HEY Y'ALL:Another hipster anniversary is coming up at the end of this week!Friday, May 19, 2006 will mark the 40th anniversary of Prankster Ron Boise's nude sculptures going up on the roof of Anchor Steam Brewery making them visible from the freeway.
May 19, 1966 (Thursday)
Ron Boise nude sculpture installed. http://www.diggers.org/asp/chrono_all_events.asp
RR http://rockpilgrimage.blogspot.comhttp://myspace.com/robertoregProfile: Fritz Maytag
In the June 30, 1985, issue of the San Francisco Examiner is Jim Wood's fascinating interview with Fritz Maytag. We have excerpted, with the newspaper's kind permission, Maytag’s philosophy and strategies regarding marketing.
"Like so many liberal art students, young people interested in philosophy and ideas and religion and all that stuff, I had thought that business was dumb and ugly and dishonest and just a lot of money-grubbing people running around fooling each other and talking people into buying their dumb products. That may be one reason I've never advertised very much. I always felt that if they came and bought it on its own right that I would feel better.
"I just sort of had a natural instinct for a way to market the beer, which was first to make a wonderful beer that we were sure was just superb and well made, with a true story. I used to say I wanted a beer that would please people here (pointing) on the taste buds, but also up here in the head, you know. I felt instinctively that the way to market it was slowly and gently, and let it trickle around to get some word of mouth going, tell our story to as many people as we possibly could, show them the brewery. Not to advertise .... I felt that we would stand out by not doing that ....
"What we did was we opened the brewery night and day to anyone who would come and look. We had art exhibits. We had sculpture exhibits, where we turned the whole brewery over to a remarkable man, Ron Boise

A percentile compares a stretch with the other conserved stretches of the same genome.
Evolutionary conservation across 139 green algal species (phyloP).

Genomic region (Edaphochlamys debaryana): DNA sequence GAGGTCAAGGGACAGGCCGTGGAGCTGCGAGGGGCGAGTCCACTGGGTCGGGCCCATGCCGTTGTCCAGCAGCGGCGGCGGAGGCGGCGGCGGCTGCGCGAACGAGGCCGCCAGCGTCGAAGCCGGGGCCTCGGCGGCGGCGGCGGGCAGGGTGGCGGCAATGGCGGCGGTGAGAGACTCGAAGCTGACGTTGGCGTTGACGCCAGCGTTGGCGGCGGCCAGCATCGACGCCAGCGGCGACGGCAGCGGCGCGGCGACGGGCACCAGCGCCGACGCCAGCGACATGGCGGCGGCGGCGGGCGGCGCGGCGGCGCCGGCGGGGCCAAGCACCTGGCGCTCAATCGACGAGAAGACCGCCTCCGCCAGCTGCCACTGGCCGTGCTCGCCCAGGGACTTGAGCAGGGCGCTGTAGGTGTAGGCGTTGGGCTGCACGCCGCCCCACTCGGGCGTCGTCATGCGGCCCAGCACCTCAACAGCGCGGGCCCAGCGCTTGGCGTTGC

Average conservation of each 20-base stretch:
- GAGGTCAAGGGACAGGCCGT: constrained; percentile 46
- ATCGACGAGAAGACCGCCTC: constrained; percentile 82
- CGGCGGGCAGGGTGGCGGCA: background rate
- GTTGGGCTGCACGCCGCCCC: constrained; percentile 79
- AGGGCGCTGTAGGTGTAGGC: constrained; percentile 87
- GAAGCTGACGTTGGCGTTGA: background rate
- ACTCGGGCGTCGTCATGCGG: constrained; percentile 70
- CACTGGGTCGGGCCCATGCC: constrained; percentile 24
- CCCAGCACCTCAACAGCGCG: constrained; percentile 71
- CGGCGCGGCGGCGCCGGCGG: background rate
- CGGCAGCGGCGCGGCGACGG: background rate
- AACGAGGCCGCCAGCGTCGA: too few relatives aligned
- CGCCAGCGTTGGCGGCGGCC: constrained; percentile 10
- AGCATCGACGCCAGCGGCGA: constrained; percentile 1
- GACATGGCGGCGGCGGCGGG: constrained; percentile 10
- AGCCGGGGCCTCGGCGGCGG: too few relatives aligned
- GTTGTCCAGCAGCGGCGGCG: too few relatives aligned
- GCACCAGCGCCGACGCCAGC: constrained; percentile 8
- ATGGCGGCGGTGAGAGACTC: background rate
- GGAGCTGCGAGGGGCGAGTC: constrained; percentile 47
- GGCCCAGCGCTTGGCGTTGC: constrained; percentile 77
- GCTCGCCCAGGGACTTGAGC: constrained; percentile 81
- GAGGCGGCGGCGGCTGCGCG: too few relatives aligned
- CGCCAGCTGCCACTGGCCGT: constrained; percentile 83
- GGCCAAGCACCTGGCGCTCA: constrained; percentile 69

, who was notorious, well, infamous, for having done a little thing called a 'Kama Sutra' series in copper. (Lawrence) Ferlinghetti exhibited it, and the police came down.
"Anyway, we weren't dumb. We turned the whole brewery over to him and we put this huge sculpture of a naked man and woman up on the roof where you could see it from the freeway. We made the front page of the Chronicle and the Examiner.
The district attorney, or whoever it was, called up and said 'Hello, is this the Anchor Brewery?' 'Yes,' I said. They said, 'We want to know about that sculpture on the roof.' I said, 'What do you want to know about it?' 'We want to know whether it is obscene or not.' I said 'No, it's not obscene.' He said, 'Oh. Thank you.' And he hung up.
"We had a balloon ascension on Fisherman's Wharf …, before hot air balloons had even been heard of, and we made the paper again. The point being -- Anchor Steam Beer was here. We were local, we were continuing and we did our packaging, labels and things, trucks, all those things, we did with as much care and sort of flair for expressing our attitude toward the beer as we possibly could. We purposely (made) them sort of naive and sincere. We put a long story on the neck label. I always said, even if people don't read it, they'll get the message there is a long story here and someday they will read it."
Remember him? Cool Breeze, I mean, of the Pranksters. He was fun. Liked to be a Neal Cassady protege. He'd go movin' around the dance floor of the "Barn" where I worked doing light shows with Paul Curtis and Saul Mitig of "Magic Theatre." "The price of admission is your mind" is what I remember. The Pranksters all stayed there after Ken had disappeared, leaving the bus parked with a note saying "Ocean, Ocean, you have won" and his shoes left by the water's edge. My partner in sculpture, Ron Boise
, drove him down to * in the potato chip truck and rolled him up in a rug across the border to avoid going to jail for smoking' a joint with Mountain Girl. Ken had a fun house up in La Honda, "Sky Londa," where people used to like to inhale nitrous oxide, "laughing gas," up in the redwood grove outside. They talked real funny and would fall down having such a good time. Oh http://www.ralph-abraham.org/1960s/joe/joe.txt
For January 8 they planned a bigger Test than ever before. They had the Fillmore Auditorium, with more electronic equipment than ever, since Owsley Stanley had turned his perfectionist attentions to the sound equipment being used by the Dead. He'd bought cratefuls of amplifiers and speakers and monitors and even an oscilloscope. This time the Pranksters had closed-circuit TV portapaks to add to the instantaneity. Ron Boise
brought a lot of Thunder Sculptures for this event, including one shaped like a vulture, another shaped like a seashell that you could crawl into and get lost in, and the Tuned Woman. http://www.digthatcrazyfarout.com/trips/trips_festival_history.html